“You made a way when there was no way,

And I believe I’ll see You do it again.”

It Is Well.

“Whatever my lot,

Thou hast taught me to say,

It is well,

It is well with my soul.”

Call Upon the Lord.

“Jesus’ name will break every stronghold,

Freedom is ours when we call His name.

Jesus’ name above every other,

All hail the power of Jesus’ name.”

You Love Me Anyway.

“See now, I was the man who yelled out from the crowd,

For Your blood to be spilt on this earth-shaken ground,

Yes, then I turned away with a smile on my face,

With this sin in my heart, tried to bury your grace,

And then alone in the night, I still called out for You,

So ashamed of my life, my life, my life,

But You love my anyway.”

Grace Unmeasured.

“Grace unending all my days,

You’ll give me strength to run this race,

And when my years on earth are through,

The praise will all belong to You.”

What Grace Is Mine.

“What grace is mine that He who dwells in endless light,

Called through the night to find my distant soul.

And from His scars poured mercy that would plead for me,

That I might live, and in His name be known.”

To Live Is Christ.

“My great desire is to be with You,

But this is the place You chose for me,

This is the place You chose for me,

To lift my cross and give everything,

This is the time You gave to me,

This is the time You gave to me,

For me to live is Christ.”

Have you heard of any of these songs? Do YOU have a personal worship playlist? Do you think you’ll start one? What do you think about including music in devotions?

With love,


P.S. – the winner of the paperback copy of The Girl Who Could See is Kat Vinson of Sparks of Ember! Keep an eye on your inbox for an email from me, Kat! :D

P.P.S. – also, if all goes according to plan, next week is the (legendary) tour of my bullet journal. You’ll want to hold onto your hats, kids. ;)

Why I Make Music a Part of My Devotions

In a previous post, I mentioned that I sing songs during my personal devotions, and this week is about why I’ve made music a part of my quiet time.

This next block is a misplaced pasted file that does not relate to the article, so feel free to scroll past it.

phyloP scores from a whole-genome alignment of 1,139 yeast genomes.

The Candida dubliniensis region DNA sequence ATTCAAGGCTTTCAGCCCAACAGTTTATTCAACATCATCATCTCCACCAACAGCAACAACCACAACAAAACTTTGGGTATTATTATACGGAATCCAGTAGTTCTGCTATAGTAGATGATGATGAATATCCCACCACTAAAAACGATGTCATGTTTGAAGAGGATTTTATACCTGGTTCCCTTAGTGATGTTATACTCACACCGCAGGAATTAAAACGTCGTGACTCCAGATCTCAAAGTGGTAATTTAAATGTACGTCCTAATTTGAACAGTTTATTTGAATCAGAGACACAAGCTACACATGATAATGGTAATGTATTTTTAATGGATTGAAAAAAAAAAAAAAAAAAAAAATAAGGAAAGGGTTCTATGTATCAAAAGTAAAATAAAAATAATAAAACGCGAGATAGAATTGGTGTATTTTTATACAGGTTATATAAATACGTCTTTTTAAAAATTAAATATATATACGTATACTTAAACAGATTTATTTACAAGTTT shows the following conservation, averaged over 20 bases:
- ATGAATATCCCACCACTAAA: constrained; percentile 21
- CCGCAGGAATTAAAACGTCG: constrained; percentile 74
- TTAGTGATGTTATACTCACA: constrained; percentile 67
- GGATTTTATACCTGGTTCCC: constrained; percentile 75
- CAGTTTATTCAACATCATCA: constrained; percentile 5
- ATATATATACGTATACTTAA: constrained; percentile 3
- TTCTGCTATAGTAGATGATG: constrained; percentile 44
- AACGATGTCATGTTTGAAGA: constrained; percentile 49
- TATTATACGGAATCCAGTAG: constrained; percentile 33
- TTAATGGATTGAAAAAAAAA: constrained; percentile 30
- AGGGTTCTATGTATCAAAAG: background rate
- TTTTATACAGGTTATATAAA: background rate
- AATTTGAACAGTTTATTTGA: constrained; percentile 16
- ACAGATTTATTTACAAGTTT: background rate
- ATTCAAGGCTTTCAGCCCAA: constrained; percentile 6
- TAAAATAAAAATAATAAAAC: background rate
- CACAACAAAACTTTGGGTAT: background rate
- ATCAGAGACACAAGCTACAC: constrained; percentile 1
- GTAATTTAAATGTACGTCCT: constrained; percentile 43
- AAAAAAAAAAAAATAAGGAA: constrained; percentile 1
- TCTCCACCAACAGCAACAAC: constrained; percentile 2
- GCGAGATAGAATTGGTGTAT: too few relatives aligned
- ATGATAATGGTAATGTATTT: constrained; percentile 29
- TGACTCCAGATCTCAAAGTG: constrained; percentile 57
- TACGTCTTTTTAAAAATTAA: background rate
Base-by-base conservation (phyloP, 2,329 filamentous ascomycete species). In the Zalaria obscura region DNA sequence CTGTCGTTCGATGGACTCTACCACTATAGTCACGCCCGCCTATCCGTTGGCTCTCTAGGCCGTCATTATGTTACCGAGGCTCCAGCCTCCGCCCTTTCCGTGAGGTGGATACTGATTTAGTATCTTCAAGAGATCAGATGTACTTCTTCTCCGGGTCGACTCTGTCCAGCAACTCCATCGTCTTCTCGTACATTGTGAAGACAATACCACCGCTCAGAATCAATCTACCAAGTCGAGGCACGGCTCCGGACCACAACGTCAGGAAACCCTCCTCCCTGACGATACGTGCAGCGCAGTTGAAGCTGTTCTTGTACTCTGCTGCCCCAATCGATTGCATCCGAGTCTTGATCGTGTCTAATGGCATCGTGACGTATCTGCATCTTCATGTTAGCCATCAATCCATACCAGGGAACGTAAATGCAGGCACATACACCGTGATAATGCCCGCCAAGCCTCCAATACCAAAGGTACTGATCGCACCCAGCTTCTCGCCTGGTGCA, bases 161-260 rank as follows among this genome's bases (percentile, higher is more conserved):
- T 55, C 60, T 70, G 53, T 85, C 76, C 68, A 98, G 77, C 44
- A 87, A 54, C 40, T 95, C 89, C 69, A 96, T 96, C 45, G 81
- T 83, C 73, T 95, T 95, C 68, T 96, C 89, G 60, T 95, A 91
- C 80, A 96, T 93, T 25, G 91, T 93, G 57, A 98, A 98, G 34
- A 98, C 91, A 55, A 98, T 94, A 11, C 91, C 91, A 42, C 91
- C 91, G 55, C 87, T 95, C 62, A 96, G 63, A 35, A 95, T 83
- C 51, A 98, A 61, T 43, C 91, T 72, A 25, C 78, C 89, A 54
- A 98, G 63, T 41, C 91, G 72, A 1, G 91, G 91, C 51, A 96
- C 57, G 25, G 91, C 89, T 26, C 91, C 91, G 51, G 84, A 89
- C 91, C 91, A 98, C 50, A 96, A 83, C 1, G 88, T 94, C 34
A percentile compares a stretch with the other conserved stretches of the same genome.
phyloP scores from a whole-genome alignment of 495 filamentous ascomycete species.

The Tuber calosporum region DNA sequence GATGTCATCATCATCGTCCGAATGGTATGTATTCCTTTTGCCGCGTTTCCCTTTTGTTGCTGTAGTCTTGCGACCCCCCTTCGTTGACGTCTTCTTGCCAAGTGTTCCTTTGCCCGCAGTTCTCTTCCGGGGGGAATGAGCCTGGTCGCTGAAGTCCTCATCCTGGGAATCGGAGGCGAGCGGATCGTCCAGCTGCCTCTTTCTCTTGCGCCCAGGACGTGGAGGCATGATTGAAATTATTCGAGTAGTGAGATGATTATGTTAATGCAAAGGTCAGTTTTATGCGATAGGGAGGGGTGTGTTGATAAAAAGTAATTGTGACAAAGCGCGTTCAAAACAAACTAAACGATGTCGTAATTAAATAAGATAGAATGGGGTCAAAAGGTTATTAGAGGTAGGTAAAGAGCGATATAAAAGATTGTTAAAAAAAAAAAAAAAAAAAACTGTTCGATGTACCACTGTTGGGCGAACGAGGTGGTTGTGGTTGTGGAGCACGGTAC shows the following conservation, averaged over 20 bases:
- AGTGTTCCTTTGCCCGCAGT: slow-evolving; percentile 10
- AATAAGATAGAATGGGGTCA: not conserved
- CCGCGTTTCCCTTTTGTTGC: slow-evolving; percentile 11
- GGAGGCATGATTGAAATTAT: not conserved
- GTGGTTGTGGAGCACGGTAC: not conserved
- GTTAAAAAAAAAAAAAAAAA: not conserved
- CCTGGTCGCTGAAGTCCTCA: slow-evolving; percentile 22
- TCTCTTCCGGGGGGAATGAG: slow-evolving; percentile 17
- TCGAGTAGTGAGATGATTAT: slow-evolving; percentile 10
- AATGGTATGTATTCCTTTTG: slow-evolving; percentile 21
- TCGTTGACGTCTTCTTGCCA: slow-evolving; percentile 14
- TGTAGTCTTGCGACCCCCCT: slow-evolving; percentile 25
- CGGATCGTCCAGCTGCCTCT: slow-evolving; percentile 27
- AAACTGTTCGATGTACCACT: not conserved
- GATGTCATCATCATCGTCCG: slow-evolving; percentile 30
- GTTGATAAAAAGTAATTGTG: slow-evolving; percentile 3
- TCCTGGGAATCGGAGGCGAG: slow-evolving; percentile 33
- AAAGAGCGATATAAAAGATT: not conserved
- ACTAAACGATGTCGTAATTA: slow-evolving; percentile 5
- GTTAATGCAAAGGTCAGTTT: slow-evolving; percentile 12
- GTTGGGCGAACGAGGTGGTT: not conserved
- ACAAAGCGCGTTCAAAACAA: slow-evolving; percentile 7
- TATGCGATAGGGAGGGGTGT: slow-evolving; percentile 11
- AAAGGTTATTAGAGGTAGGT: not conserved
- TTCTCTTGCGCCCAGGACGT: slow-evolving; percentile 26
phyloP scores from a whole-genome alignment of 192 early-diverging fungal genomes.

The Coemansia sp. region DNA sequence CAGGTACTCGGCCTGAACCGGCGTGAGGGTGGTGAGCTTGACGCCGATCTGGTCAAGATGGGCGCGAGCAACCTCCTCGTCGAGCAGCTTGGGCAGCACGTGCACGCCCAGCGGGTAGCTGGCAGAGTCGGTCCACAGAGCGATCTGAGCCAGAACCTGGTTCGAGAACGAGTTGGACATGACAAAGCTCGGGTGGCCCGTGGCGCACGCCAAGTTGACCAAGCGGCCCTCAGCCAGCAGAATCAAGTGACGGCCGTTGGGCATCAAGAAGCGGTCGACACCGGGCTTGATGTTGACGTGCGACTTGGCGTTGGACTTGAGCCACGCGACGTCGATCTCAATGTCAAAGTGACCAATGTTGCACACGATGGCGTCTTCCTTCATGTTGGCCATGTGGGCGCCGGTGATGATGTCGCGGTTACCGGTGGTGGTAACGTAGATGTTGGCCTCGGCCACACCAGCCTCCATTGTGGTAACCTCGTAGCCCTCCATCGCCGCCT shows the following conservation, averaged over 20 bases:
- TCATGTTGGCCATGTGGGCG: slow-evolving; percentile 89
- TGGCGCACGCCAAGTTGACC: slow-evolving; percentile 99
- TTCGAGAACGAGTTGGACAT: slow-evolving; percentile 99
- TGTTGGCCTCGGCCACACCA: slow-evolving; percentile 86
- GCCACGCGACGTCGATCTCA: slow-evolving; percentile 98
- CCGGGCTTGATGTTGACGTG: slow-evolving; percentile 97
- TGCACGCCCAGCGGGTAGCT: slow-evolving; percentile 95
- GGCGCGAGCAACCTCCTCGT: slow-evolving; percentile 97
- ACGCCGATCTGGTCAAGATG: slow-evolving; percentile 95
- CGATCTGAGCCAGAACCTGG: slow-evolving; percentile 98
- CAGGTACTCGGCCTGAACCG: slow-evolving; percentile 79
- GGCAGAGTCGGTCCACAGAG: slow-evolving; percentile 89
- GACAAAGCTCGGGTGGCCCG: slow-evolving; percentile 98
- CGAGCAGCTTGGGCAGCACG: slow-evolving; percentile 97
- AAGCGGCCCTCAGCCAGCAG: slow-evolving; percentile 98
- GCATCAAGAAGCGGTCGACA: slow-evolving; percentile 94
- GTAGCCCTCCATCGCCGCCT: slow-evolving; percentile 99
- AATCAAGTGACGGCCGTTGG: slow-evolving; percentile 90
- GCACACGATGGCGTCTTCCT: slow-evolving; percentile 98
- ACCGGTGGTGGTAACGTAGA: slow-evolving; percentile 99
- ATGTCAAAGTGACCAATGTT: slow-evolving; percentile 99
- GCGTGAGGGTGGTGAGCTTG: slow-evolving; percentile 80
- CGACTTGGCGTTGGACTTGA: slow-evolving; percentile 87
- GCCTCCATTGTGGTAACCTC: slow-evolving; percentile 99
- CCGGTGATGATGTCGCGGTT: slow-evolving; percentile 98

Music is a gift given to help us communicate deep thoughts and truths that we otherwise struggle to grasp or say, and music written for worship is a way to give God praise, to use our breath and our being to exalt the Most High. Songs are prayers set to melodies, outpourings of the human soul before the throne of the living God.

Music is beautiful.

I believe that music has power, and I believe that the Holy Spirit uses music to move and thaw hearts. He uses it to help me come close when my mind is scattered or my soul is raw with griefs or desires I can’t find words to express. He uses it to draw me into deeper love and wonder and humility and new understanding of the magnitude of what He’s done for me, how far I once was, how close I now am, and how much closer I can get to Him.

And when it comes to meeting with God alone, how can I not sing? How can I not give Him a joyful noise? When I’m able to go boldly before Him, how can I not use that boldness to give Him a freewill offering of praise?

I don’t think that quiet time with God is only about learning of the God Who knows no equal; quiet time with God is about coming to Him with intentionality and humility and prayer and praise with the purpose of glorifying Him.

Yes, devotions are about knowing Him as intimately as I can and taking what I know and living like I actually know it, but that isn’t all there is to it. The whole reason anything in all creation even exists is to glorify God, to give Him praise. Period. That’s it. And yes, my entire life is to be an act of worship, but when given the opportunity to lift my voice and glorify my matchless God one-on-One, when it’s just Him and me, why wouldn’t I take it?